Recent advances in EUV lithography have largely focused on “low-k1” imaging, i.e., features with pitches less than the wavelength divided by the numerical aperture (k1<0.5). With a nominal wavelength of 13.5 nm and a numerical aperture of 0.33, this means sub-40 nm pitches. It is naturally expected that larger pitches would be trivially easier to image. However, a closer look shows the situation to be very far from trivial.
Figure 1. (Left) pupil map for 56 nm x 98 nm unit cell. (Right) pupil map for 40 nm x 70 nm cell. Wavelength=13.5 nm, NA=0.33. Each color represents a different interference pattern from a different combination of diffracted plane waves from the mask pattern.
Figure 1 indicates that an image with a larger pitch (56 nm x, 98 nm y) would consist of a larger combination of diffraction orders than that of the smaller pitch (40 nm x, 70 nm y). The entropy of this combination (proportional to the natural logarithm of the number of possible combinations) is higher. The lower k1 (smaller pitch) case on the right comprises interference patterns of two or three diffracted plane waves at most, with much lower entropy. On the other hand, the higher k1 case comprises interference patterns of no less than four diffracted plane waves.
Figure 2. Different illumination source points produce vastly different images for the higher k1 case. The hexapole actually produces patterns which differ slightly aside from orientation.
Figure 2 shows that different illuminations can produce very different images, not resembling the pattern on the mask or the target pattern. A combination of such images, resulting from a combination of illuminations, can produce something closer to the target, a hexagonal array of circular spots (Figure 3). However, the dose applied to the photoresist layer is necessarily divided among the different component images, leading to relatively larger noise for each component, due to the splitting of the photon number among the different components. Fewer photons per component image leads to enhanced Poisson shot noise .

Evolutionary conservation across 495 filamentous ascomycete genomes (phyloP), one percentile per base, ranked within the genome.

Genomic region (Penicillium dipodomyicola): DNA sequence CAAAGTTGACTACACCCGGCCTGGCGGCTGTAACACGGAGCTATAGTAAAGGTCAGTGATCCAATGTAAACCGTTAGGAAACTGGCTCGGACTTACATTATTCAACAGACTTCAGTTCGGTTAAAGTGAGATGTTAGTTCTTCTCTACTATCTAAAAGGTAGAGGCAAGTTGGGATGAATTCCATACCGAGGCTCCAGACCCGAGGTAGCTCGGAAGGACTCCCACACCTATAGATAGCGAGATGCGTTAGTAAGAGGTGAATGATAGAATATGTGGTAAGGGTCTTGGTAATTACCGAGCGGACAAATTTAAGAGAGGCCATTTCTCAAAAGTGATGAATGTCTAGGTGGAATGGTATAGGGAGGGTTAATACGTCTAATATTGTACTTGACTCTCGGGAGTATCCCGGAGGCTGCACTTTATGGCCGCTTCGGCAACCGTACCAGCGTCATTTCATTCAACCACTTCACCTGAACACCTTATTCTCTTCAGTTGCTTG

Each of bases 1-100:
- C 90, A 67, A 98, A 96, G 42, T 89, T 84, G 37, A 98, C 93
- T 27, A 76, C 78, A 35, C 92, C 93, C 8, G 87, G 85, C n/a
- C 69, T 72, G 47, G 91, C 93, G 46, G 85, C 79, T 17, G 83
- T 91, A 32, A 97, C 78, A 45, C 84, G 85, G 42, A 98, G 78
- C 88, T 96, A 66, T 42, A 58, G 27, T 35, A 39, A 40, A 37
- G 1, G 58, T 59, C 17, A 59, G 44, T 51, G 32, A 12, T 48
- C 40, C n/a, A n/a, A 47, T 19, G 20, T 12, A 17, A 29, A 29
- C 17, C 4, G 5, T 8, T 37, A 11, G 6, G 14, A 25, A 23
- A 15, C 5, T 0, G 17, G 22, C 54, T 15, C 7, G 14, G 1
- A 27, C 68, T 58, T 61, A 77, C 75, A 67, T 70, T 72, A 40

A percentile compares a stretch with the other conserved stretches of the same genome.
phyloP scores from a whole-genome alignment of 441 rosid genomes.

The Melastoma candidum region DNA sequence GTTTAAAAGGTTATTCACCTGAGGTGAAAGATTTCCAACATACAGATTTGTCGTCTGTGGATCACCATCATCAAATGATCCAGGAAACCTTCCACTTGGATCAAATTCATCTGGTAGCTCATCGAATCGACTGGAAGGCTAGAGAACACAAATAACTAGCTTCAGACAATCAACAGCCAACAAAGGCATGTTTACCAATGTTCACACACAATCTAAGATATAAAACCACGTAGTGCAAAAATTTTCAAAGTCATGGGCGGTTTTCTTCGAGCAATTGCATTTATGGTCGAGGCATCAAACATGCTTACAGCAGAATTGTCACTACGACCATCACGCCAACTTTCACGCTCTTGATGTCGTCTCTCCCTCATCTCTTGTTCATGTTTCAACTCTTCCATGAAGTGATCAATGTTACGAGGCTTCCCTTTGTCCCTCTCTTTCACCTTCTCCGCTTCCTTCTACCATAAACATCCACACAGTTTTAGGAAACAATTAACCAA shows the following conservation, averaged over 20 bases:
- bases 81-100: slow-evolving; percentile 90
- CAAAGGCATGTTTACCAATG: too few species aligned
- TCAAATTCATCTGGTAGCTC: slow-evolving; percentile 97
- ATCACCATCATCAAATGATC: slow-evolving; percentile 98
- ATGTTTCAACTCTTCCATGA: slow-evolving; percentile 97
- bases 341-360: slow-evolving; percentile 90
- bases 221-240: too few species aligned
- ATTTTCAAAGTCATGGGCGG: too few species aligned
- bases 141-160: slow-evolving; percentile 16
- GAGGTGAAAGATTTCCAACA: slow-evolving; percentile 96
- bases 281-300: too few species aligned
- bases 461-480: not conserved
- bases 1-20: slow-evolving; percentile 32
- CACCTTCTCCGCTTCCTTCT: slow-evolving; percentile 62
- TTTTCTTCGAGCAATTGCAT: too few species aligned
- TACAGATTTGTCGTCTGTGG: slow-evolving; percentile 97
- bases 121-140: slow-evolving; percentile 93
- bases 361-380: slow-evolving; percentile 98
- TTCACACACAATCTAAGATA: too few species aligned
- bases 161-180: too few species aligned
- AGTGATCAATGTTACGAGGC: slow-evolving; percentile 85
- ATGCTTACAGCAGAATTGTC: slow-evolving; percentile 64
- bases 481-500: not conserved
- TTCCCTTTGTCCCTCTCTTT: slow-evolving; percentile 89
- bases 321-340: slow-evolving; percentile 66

Figure 3. The combination of illumination sources in Figure 2 (left) is necessary to produce an image close to the target (right).
The enhanced noise is evident in a number of ways. First, it appears in the randomly varying stochastic areas of ~300 nm^2 (4-5%) and ~200 nm^2 (>9%) contacts printed within the 56 nm x 98 nm cell (Figure 4).
Figure 4. Stochastic trends of contact area for ~300 nm^2 contacts (left) and ~200 nm^2 contacts (right) for two different degrees of smoothing (3 x 3 pixel average and 5 x 5 nm pixel average). A nominal photon density of 40/nm^2 is assumed.
While edge photon counts of 80 per 1.4 nm pixel allow some containment of the shot noise, the smaller contact suffers more significant impact from the relative noise, as expected.
Noise also appears as a 1.4 nm (one pixel) swing in X-position/Y-position error (Figure 5) as well as a 1-2 pixel error in the Y CD, due to the smoother gradient for the larger Y-pitch (Figure 6). Note that the pixel discretization of the represented feature edge prevents accurate consideration of these CDs as being the “diameter.”
Figure 5. Stochastic trend of X/Y overlay for the 300 nm^2 contact (5×5 pixel averaging used).
Figure 6. Stochastic trend of X/Y CD for the 300 nm^2 contact (5×5 pixel averaging used).
Thus, even for larger k1 pitches, it is necessary to be choosy about the illumination, including stochastic consequences of photon division due to the higher entropy. This is highly relevant for EUV lithography utilizing doses comparable to the photon density used here (~59 mJ/cm2).
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